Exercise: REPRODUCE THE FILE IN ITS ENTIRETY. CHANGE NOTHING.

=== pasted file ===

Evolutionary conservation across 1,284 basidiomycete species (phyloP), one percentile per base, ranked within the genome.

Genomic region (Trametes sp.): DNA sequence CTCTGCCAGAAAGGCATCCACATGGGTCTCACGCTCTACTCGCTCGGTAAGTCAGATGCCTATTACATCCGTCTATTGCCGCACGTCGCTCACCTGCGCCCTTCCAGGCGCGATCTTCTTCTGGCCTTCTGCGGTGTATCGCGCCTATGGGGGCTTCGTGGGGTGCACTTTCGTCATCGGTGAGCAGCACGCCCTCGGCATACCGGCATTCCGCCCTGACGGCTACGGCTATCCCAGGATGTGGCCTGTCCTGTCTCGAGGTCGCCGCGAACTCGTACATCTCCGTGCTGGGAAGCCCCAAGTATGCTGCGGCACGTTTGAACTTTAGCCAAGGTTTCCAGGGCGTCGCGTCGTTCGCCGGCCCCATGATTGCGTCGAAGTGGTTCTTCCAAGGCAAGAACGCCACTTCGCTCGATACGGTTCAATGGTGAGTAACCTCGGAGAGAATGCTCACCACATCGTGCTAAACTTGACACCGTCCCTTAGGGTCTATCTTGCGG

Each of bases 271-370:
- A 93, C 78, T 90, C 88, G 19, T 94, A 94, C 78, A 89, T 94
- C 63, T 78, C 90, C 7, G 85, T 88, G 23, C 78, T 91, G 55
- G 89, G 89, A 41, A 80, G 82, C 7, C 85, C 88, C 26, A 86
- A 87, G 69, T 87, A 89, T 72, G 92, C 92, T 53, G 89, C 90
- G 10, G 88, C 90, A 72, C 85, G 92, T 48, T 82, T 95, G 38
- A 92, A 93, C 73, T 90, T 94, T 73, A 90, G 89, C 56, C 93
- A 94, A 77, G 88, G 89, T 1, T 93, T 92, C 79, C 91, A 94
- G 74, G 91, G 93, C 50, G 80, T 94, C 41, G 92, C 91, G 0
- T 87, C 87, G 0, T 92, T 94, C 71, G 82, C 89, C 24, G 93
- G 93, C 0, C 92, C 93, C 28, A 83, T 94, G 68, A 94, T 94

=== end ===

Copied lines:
Evolutionary conservation across 1,284 basidiomycete species (phyloP), one percentile per base, ranked within the genome.

Genomic region (Trametes sp.): DNA sequence CTCTGCCAGAAAGGCATCCACATGGGTCTCACGCTCTACTCGCTCGGTAAGTCAGATGCCTATTACATCCGTCTATTGCCGCACGTCGCTCACCTGCGCCCTTCCAGGCGCGATCTTCTTCTGGCCTTCTGCGGTGTATCGCGCCTATGGGGGCTTCGTGGGGTGCACTTTCGTCATCGGTGAGCAGCACGCCCTCGGCATACCGGCATTCCGCCCTGACGGCTACGGCTATCCCAGGATGTGGCCTGTCCTGTCTCGAGGTCGCCGCGAACTCGTACATCTCCGTGCTGGGAAGCCCCAAGTATGCTGCGGCACGTTTGAACTTTAGCCAAGGTTTCCAGGGCGTCGCGTCGTTCGCCGGCCCCATGATTGCGTCGAAGTGGTTCTTCCAAGGCAAGAACGCCACTTCGCTCGATACGGTTCAATGGTGAGTAACCTCGGAGAGAATGCTCACCACATCGTGCTAAACTTGACACCGTCCCTTAGGGTCTATCTTGCGG

Each of bases 271-370:
- A 93, C 78, T 90, C 88, G 19, T 94, A 94, C 78, A 89, T 94
- C 63, T 78, C 90, C 7, G 85, T 88, G 23, C 78, T 91, G 55
- G 89, G 89, A 41, A 80, G 82, C 7, C 85, C 88, C 26, A 86
- A 87, G 69, T 87, A 89, T 72, G 92, C 92, T 53, G 89, C 90
- G 10, G 88, C 90, A 72, C 85, G 92, T 48, T 82, T 95, G 38
- A 92, A 93, C 73, T 90, T 94, T 73, A 90, G 89, C 56, C 93
- A 94, A 77, G 88, G 89, T 1, T 93, T 92, C 79, C 91, A 94
- G 74, G 91, G 93, C 50, G 80, T 94, C 41, G 92, C 91, G 0
- T 87, C 87, G 0, T 92, T 94, C 71, G 82, C 89, C 24, G 93
- G 93, C 0, C 92, C 93, C 28, A 83, T 94, G 68, A 94, T 94